Situational Awareness is Critical in Law Enforcement


Well it happened to me again. I was starting my shift on the road with a stop for the bathroom and I made an embarrassing discovery. I put my long johns on backwards.

Oh… stop laughing as I am sure many of you as LEOs have encountered situations such as mine. It is these situations which reminds us of our vulnerability to distractions on and off duty.

Now I am not going make excuses or place the blame on my age or memory. I can admit in my rush to get dressed and inattention to details which placed me into this dilemma.
I’d like to take a moment to bring up the topic of SITUATIONAL AWARENESS especially in law enforcement.

Situational awareness is critical to officer survival in law enforcement.

One of the ways I can describe Situational Awareness is this: You need to be emotionally, cognitively and physically present when you are working. Aware of what is happening around you at this moment. Preparing to meet the challenges presented to us… at any moment and responding appropriately.

Do a mental checklist and ask yourself these questions every day:
• When you are dealing with people whether our suspects or the public we serve, are you focused and present?
Are you ready for the unexpected as we all know, crap happens quickly:
• Are you dressed properly?
• Are you carrying your authorized equipment?
• Are you scanning, looking over the area considering options for the unexpected action?
• Do you have a plan ready to counter an attack, a subject running off or think of something unusual that could happen as it usually does.

Are you familiar with your patrol area, your community or like many LEOs who have to cover several communities? (Streets, land marks, businesses, government buildings)
Do you depend on GPS? I am amazed at the number of public safety personnel who are depending on GPS for everyday regular (NO… Such thing as routine) service calls. When I came on the job, I was taught to learn my main streets first, then my secondary roads. I discovered many individual streets when I answered calls. I have a laminated map in my duty bag and if it is a hot call when I have that brain cramp, I’ll ask for a location on the radio.

My concern about the electronic technology is we become dependent on this equipment. We lose our awareness of our surroundings and our sense of direction.

This is important safety issue to consider especially if you are involved in a foot or vehicle chase.
• Would you know where you are?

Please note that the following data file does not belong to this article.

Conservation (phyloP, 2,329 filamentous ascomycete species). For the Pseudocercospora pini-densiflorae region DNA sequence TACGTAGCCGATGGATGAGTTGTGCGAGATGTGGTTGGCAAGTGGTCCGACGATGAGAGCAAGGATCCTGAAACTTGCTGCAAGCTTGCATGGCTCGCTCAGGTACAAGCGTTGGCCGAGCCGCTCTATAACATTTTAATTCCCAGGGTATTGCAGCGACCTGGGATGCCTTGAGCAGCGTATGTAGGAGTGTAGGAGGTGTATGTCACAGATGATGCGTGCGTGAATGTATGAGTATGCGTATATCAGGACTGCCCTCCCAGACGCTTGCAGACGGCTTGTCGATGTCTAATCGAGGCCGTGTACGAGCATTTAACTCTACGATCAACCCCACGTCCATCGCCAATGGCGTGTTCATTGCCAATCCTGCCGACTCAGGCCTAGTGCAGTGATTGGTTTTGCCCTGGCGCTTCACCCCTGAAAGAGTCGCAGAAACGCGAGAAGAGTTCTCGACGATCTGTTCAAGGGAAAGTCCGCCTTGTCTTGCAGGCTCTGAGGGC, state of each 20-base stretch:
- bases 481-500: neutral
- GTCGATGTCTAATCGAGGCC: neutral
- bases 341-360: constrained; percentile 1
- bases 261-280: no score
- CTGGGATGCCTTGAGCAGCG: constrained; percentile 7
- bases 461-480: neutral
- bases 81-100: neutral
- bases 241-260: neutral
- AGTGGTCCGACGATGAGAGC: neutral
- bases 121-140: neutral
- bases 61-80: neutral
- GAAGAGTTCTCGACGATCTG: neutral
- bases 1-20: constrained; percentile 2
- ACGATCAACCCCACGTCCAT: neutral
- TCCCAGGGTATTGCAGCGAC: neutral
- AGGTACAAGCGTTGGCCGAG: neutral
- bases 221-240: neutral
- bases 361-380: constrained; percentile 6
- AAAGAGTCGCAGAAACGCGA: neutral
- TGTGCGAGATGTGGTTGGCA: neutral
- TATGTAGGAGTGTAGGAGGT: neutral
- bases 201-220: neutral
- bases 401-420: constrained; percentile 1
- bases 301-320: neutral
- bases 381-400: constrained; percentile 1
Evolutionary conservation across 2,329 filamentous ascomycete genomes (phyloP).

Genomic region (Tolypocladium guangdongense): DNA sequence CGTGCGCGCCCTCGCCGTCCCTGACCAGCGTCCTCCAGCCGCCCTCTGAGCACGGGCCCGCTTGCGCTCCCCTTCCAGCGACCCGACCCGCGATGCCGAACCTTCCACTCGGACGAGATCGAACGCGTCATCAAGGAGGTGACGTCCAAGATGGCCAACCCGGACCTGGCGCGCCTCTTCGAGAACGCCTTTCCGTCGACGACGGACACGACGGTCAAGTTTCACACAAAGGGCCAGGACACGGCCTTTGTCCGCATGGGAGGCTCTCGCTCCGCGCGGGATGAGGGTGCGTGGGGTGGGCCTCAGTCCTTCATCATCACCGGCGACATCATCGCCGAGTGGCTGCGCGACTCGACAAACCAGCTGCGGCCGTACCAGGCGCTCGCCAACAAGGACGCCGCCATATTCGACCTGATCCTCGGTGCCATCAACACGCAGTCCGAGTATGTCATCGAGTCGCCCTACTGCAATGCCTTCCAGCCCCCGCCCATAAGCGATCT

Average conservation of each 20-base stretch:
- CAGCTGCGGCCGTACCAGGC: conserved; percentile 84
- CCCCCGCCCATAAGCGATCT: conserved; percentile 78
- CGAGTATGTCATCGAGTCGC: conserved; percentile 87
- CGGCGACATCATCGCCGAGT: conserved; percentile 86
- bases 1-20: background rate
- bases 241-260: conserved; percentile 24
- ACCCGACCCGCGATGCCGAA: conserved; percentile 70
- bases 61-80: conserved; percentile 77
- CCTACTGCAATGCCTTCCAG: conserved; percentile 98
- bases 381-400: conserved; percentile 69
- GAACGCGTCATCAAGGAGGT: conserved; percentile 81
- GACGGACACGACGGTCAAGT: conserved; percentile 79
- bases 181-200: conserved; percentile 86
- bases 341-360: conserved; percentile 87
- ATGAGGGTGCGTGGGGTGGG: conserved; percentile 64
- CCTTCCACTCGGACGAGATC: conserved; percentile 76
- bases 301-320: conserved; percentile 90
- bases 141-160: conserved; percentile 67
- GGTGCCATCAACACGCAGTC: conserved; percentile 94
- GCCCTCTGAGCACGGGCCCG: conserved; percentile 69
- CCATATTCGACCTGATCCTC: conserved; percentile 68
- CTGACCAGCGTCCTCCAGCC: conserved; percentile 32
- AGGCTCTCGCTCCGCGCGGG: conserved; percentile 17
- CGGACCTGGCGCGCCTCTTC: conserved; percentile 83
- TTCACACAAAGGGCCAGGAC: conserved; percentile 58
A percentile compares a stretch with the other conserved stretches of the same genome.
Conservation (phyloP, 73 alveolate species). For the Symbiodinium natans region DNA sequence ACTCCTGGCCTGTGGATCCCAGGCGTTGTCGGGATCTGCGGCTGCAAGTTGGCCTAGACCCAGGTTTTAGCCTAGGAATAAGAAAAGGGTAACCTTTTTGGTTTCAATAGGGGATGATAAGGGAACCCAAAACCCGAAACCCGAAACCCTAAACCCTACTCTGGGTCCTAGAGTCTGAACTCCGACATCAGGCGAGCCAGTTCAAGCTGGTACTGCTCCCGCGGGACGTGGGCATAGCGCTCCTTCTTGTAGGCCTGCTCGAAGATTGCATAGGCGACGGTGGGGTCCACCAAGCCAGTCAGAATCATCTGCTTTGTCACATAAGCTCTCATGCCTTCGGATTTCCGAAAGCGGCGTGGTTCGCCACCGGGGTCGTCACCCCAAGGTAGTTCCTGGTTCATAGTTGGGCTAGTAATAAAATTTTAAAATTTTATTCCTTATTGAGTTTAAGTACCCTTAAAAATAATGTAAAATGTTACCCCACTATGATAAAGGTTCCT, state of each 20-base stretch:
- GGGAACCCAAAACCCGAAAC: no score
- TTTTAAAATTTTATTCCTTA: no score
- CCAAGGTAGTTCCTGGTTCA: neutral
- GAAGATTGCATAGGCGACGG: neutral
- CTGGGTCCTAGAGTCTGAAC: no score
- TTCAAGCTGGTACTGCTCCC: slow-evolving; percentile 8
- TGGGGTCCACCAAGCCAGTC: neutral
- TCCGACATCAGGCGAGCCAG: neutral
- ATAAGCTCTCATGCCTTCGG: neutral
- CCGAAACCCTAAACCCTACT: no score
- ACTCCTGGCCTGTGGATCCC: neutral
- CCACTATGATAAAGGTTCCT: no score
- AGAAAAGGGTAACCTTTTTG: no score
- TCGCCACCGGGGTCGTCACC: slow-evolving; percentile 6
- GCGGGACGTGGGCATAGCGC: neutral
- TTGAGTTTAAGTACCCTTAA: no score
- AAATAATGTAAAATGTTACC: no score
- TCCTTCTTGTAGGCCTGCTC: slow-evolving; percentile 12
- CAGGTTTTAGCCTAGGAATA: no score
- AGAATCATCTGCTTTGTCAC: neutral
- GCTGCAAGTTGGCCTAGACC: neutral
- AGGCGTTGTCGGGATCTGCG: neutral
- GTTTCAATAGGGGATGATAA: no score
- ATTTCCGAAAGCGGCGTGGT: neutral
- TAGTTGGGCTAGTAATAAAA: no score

• Can you tell the Calvary (your back up) where you are?

This is vital for LEOs, don’t rely on the technology. Please practice and memorize where you are at all times. Be aware of your surroundings.

It’s still winter and this is the time of the year when it gets darker early. This along with the poor weather conditions that we work in can create some real hazards which greatly reduce our visibility.
• Please stay alert and wear your ANSI approved reflective vests, jackets and gear when working near the roadway both day and night.
• Make sure your flashlight(s) are charged and use the attachments for traffic control and visibility.
This is the time of year that we need to be alert for criminal activities around our shopping districts, residential areas and impaired operators on our roadways.
As one of the 5 tenets of the BELOW 100 Campaign asks:
• W.I.N.-What’s Important Now?
By staying focused and present, we avoid the distractions which can get us into trouble.
While we are at it, here are the other 4 tenets of BELOW 100 Campaign:
• Wear your seatbelt
• Wear your ballistic vest
• Watch your speed
• Remember: Complacency kills

Finally, remember that situational awareness is also like the concept of mindfulness which is being in tune with your mind and body and knowing when you need to take care of yourself. This could mean noticing the symptoms of fatigue and getting more sleep or noticing you are not drinking enough water and starting to carry a water bottle with you to prevent dehydration. It’s also knowing when you can’t handle the stresses of the job like you usually do and knowing when you need to ask for help.